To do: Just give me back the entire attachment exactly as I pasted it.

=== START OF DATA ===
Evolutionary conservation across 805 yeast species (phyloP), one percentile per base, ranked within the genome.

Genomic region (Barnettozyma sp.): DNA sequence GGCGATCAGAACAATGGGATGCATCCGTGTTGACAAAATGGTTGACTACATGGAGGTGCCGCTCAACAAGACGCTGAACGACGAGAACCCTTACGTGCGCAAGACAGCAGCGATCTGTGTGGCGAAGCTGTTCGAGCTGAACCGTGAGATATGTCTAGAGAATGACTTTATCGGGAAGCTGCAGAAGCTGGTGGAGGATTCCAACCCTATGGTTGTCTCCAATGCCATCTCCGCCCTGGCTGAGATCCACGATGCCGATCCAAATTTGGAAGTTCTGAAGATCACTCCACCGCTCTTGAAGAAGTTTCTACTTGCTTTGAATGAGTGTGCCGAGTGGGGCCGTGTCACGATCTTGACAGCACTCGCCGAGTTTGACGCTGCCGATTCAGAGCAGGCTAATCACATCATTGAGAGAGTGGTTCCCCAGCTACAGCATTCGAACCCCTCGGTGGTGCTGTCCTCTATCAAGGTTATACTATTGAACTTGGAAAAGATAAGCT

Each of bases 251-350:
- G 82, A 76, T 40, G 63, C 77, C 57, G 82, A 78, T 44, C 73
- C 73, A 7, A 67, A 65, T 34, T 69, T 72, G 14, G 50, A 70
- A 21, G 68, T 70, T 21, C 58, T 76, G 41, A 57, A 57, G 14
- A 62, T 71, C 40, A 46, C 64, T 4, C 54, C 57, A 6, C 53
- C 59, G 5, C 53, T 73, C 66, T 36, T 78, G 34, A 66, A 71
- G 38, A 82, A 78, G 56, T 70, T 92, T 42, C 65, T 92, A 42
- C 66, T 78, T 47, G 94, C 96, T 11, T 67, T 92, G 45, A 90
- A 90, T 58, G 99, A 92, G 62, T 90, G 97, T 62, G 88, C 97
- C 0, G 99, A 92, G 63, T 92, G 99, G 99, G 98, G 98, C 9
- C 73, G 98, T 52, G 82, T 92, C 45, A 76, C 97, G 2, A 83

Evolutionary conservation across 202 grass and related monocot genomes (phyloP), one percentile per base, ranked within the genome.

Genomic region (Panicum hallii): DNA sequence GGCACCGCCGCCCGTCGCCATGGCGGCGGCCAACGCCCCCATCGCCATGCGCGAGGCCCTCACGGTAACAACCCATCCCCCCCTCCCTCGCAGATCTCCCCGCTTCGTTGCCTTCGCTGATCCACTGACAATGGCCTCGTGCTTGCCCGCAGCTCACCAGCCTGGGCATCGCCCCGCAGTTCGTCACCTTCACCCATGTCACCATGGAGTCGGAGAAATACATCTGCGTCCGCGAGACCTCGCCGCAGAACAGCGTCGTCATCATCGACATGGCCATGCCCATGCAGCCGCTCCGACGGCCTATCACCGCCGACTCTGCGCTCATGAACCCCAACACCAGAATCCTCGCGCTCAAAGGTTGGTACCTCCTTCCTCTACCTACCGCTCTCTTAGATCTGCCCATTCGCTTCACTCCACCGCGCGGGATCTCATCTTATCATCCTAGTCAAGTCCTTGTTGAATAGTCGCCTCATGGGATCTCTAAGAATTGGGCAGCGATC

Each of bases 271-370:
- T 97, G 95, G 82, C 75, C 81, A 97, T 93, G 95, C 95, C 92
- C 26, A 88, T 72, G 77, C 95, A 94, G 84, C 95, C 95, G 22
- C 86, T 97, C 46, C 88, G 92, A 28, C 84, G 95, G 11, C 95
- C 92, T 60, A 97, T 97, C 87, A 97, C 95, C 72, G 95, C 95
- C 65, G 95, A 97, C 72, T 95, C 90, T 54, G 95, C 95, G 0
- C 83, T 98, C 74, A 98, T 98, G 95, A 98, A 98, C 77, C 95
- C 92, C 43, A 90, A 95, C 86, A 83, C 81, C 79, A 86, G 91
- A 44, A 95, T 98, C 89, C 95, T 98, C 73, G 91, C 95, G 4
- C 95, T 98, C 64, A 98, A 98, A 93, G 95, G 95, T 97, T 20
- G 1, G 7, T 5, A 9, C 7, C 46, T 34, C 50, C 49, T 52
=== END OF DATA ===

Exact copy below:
Evolutionary conservation across 805 yeast species (phyloP), one percentile per base, ranked within the genome.

Genomic region (Barnettozyma sp.): DNA sequence GGCGATCAGAACAATGGGATGCATCCGTGTTGACAAAATGGTTGACTACATGGAGGTGCCGCTCAACAAGACGCTGAACGACGAGAACCCTTACGTGCGCAAGACAGCAGCGATCTGTGTGGCGAAGCTGTTCGAGCTGAACCGTGAGATATGTCTAGAGAATGACTTTATCGGGAAGCTGCAGAAGCTGGTGGAGGATTCCAACCCTATGGTTGTCTCCAATGCCATCTCCGCCCTGGCTGAGATCCACGATGCCGATCCAAATTTGGAAGTTCTGAAGATCACTCCACCGCTCTTGAAGAAGTTTCTACTTGCTTTGAATGAGTGTGCCGAGTGGGGCCGTGTCACGATCTTGACAGCACTCGCCGAGTTTGACGCTGCCGATTCAGAGCAGGCTAATCACATCATTGAGAGAGTGGTTCCCCAGCTACAGCATTCGAACCCCTCGGTGGTGCTGTCCTCTATCAAGGTTATACTATTGAACTTGGAAAAGATAAGCT

Each of bases 251-350:
- G 82, A 76, T 40, G 63, C 77, C 57, G 82, A 78, T 44, C 73
- C 73, A 7, A 67, A 65, T 34, T 69, T 72, G 14, G 50, A 70
- A 21, G 68, T 70, T 21, C 58, T 76, G 41, A 57, A 57, G 14
- A 62, T 71, C 40, A 46, C 64, T 4, C 54, C 57, A 6, C 53
- C 59, G 5, C 53, T 73, C 66, T 36, T 78, G 34, A 66, A 71
- G 38, A 82, A 78, G 56, T 70, T 92, T 42, C 65, T 92, A 42
- C 66, T 78, T 47, G 94, C 96, T 11, T 67, T 92, G 45, A 90
- A 90, T 58, G 99, A 92, G 62, T 90, G 97, T 62, G 88, C 97
- C 0, G 99, A 92, G 63, T 92, G 99, G 99, G 98, G 98, C 9
- C 73, G 98, T 52, G 82, T 92, C 45, A 76, C 97, G 2, A 83

Evolutionary conservation across 202 grass and related monocot genomes (phyloP), one percentile per base, ranked within the genome.

Genomic region (Panicum hallii): DNA sequence GGCACCGCCGCCCGTCGCCATGGCGGCGGCCAACGCCCCCATCGCCATGCGCGAGGCCCTCACGGTAACAACCCATCCCCCCCTCCCTCGCAGATCTCCCCGCTTCGTTGCCTTCGCTGATCCACTGACAATGGCCTCGTGCTTGCCCGCAGCTCACCAGCCTGGGCATCGCCCCGCAGTTCGTCACCTTCACCCATGTCACCATGGAGTCGGAGAAATACATCTGCGTCCGCGAGACCTCGCCGCAGAACAGCGTCGTCATCATCGACATGGCCATGCCCATGCAGCCGCTCCGACGGCCTATCACCGCCGACTCTGCGCTCATGAACCCCAACACCAGAATCCTCGCGCTCAAAGGTTGGTACCTCCTTCCTCTACCTACCGCTCTCTTAGATCTGCCCATTCGCTTCACTCCACCGCGCGGGATCTCATCTTATCATCCTAGTCAAGTCCTTGTTGAATAGTCGCCTCATGGGATCTCTAAGAATTGGGCAGCGATC

Each of bases 271-370:
- T 97, G 95, G 82, C 75, C 81, A 97, T 93, G 95, C 95, C 92
- C 26, A 88, T 72, G 77, C 95, A 94, G 84, C 95, C 95, G 22
- C 86, T 97, C 46, C 88, G 92, A 28, C 84, G 95, G 11, C 95
- C 92, T 60, A 97, T 97, C 87, A 97, C 95, C 72, G 95, C 95
- C 65, G 95, A 97, C 72, T 95, C 90, T 54, G 95, C 95, G 0
- C 83, T 98, C 74, A 98, T 98, G 95, A 98, A 98, C 77, C 95
- C 92, C 43, A 90, A 95, C 86, A 83, C 81, C 79, A 86, G 91
- A 44, A 95, T 98, C 89, C 95, T 98, C 73, G 91, C 95, G 4
- C 95, T 98, C 64, A 98, A 98, A 93, G 95, G 95, T 97, T 20
- G 1, G 7, T 5, A 9, C 7, C 46, T 34, C 50, C 49, T 52